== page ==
Monday, May 28, 2007
Number 20? Now Serving Number 20. Forest Park 50K
As runners we often travel great distances to run in special places. Sometimes taking 3, 4 or more days to get to that special run. Well yesterday we ran in my own backyard, Forest Park here in Portland. What a great place to run! You feel like you are out in the middle of nowhere but you are actual only a mile away from Starbucks.
The Forest Park 50K was held on Sunday and what a great day to run. Temps were in the 50's with a nice overcast and occasional cool breeze. It was a small group that including those running/walking a 10, 20, 30 and 50K. I met Rick and Ruby at the start. Rick was doing the 50K with me and his wife Ruby was walking her first 20K. At the start we saw many of the usual suspects, Sean, Steve and others but this time I got to meet Sarah and Olga for the first time outside of the "Blogosphere". The start was just the way I like it, not crowded and very relaxed.
Rick and I had run the MacDonald Forest 50K the previous weekend and I have never done a marathon or Ultra in back to back weekends. (Yeah, yeah I know....all you big time Ultra folks are making fun of the Newbie! Ha!) I didn't run once the entire week and really missed it, but knowing my body better as I run more I figured it would be best to rest all week. It turned out to be the right decision I think. Training is great but rest is what makes you stronger in the short term.
So the RD gave us course instructions on what color ribbon we were supposed to follow. "The stripped ribbons lead the turn, now it will be on the side of the trail you turn at. Don't go past them. Green is for 20K, pink 30k, orange 50k and Purple 10k and Cyan 20k and Plaid 40k and 70k............" OK I know, I will just follow Rick! I came up with POP for our course, Pink Orange Pink. It actually wasn't too bad and only got turned around 3 or 4 times.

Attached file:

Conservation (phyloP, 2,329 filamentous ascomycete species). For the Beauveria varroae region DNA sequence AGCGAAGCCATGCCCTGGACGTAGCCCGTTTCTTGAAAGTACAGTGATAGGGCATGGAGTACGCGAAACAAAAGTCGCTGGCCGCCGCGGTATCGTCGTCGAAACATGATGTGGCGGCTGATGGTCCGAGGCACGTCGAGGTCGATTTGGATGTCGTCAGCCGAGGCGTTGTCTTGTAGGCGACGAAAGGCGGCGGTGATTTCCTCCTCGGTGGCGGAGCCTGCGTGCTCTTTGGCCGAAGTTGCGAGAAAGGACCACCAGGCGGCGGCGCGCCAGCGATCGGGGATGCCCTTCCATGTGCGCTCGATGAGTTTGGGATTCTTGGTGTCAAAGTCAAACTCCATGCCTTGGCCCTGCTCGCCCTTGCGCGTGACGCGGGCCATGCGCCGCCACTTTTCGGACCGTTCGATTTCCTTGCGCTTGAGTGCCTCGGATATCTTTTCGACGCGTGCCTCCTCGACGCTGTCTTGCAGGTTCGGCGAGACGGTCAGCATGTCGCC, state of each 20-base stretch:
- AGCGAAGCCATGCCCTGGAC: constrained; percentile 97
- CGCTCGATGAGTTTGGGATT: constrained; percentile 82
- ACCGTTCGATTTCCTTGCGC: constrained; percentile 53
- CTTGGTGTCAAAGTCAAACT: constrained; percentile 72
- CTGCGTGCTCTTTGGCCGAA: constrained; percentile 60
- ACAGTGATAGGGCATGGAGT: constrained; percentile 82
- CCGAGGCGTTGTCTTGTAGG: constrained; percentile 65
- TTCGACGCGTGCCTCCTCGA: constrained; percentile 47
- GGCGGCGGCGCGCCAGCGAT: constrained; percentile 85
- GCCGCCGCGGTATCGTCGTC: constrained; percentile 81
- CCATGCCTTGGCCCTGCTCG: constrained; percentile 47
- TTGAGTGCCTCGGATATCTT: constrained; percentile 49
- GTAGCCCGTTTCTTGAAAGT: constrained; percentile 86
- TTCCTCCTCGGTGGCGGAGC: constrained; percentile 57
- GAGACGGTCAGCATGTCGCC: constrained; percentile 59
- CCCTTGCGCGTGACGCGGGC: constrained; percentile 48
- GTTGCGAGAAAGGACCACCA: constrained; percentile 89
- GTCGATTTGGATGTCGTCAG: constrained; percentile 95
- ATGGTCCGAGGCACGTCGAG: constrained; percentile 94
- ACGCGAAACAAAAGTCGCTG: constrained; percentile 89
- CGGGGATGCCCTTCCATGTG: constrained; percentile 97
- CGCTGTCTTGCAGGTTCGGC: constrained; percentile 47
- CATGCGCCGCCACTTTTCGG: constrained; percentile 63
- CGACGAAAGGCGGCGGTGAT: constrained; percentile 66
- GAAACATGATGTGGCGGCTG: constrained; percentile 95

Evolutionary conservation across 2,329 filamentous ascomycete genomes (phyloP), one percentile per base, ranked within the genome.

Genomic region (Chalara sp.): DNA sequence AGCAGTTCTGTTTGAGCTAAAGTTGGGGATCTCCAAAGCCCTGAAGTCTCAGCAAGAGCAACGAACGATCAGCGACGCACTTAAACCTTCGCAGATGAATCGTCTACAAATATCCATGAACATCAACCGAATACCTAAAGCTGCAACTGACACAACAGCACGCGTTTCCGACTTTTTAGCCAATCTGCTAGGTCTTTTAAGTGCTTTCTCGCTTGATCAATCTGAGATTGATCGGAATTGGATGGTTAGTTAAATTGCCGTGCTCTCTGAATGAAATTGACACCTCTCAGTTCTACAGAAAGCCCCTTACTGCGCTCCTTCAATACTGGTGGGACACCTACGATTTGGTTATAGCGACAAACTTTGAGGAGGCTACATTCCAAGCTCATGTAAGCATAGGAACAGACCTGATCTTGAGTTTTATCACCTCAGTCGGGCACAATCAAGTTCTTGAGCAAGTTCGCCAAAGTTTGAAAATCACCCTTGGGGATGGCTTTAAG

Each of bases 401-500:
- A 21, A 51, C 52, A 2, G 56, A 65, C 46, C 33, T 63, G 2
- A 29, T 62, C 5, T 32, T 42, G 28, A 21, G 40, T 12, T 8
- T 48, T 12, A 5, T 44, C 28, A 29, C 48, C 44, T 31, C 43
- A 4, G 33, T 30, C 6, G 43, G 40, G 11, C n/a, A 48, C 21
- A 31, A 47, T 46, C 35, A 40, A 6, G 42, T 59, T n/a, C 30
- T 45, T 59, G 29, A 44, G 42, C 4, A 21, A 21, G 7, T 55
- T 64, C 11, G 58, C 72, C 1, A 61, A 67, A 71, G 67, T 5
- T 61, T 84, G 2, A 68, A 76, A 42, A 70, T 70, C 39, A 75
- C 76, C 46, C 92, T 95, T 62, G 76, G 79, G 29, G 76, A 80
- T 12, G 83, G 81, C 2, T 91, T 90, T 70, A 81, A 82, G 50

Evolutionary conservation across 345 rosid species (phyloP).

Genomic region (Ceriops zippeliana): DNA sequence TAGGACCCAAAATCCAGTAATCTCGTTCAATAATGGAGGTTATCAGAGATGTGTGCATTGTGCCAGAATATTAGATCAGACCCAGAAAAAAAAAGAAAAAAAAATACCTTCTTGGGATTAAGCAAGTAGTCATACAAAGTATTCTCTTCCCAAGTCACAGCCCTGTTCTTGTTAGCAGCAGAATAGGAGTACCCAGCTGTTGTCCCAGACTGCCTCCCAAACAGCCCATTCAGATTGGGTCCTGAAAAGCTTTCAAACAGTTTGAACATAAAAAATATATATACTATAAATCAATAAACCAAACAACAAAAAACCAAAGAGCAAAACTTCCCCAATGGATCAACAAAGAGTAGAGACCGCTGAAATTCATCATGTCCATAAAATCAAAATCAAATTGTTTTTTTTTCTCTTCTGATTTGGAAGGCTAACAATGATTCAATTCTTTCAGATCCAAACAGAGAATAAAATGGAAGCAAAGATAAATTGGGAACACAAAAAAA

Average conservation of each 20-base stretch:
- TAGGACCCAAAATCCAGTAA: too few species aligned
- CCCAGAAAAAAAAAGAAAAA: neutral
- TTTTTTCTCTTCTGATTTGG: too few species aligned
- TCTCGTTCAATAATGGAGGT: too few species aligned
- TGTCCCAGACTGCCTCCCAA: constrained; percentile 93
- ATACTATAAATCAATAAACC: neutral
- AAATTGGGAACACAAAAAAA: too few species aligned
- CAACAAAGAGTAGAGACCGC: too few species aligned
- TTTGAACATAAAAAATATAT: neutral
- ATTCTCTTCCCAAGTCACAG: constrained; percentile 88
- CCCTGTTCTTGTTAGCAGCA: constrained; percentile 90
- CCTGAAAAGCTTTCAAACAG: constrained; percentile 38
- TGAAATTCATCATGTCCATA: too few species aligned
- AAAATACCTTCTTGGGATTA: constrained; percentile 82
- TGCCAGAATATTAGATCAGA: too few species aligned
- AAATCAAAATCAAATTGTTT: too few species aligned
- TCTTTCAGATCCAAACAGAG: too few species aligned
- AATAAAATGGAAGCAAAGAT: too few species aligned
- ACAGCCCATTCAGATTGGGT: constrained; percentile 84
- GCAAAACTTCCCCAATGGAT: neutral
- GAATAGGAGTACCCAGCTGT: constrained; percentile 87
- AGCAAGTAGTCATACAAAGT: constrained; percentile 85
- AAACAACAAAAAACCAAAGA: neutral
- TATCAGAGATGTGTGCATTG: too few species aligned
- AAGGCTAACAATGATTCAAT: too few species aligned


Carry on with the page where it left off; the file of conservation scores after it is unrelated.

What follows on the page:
The race starts up hill which doesn't bother me too much if it is not too steep. The amazing thing was that I wasn't in last place at the first mile! A few miles into the course it started to thin out but was definitely more crowded than most ultra's I have been on. I don't really like running behind folks on trail runs as I like to keep my eyes 5 yards or so ahead to miss any rocks, roots etc. And by following other runners I often find I gaze at their legs rather than the trail. Just a little pet peeve I have. We got to the fire lane off Wildwood and ran up it to the first Aid Station at mile 7 or so. I felt very good at this point, and was drinking the right amount I thought. Rick, while behind me says "That water in your bottle is not gonna do you any good at the Aid Station". That really stayed with me the entire race and I tried to drink more than I thought I might need and I think it really helped me out later in the race.
We blasted out of Aid Station number one and headed down the Wildwood Canyon. I like this part and had some nice speed going down. Up the other side is a walk for me. The trail was in great shape with only a few minor muddy spots. We dropped down to Saltzman road and I ran into Sean coming the other way, he yells out "There's my boy", he was in second place at this time which is where he ended up finishing. At AS #2 we stopped and Pete "Hippo" was manning it. We had a great chat and fueled up on PBJ's, M&M's, chips and those boiled potatoes. I was trying to have 1 Gu per hour and 3 E-caps along with some snacks at the aid stations. It must have been just right as I didn't feel very hungry after the finish.
Out of AS #2 at about 13 miles is where the fun began. Big downhills and big up hills. One trail was so small I figured it had to be a mistake. We climbed over a couple of logs and finally saw a small trail. More of a scramble for sure. Later along the oil pipeline we had a huge downhill which if it was muddy would have been impossible to stand up. This area was about half trail half old roads. It was in this area I took the Advil as my legs where getting pretty painful.
We got back to AS #3 which is the same as AS #2 after hour little loop. I ate more and chatted with Hippo some more. Off we went and the course was mostly downhill from here back to the barn. My legs improved about a 1/2 hour later and I didn't have to walk as much. Around mile 20 I heard this "Yelp" behind me and I turned around and Rick is down in the grass. I gave him 5 bonus points for the nice "trail biff!" Plus he got a great looking knot on his arm for it! I was jealous of his "War Wound". We ran with a guy from the Bay area during this time and had some nice chats. Interesting that he had never ran a marathon but went straight into Ultra running.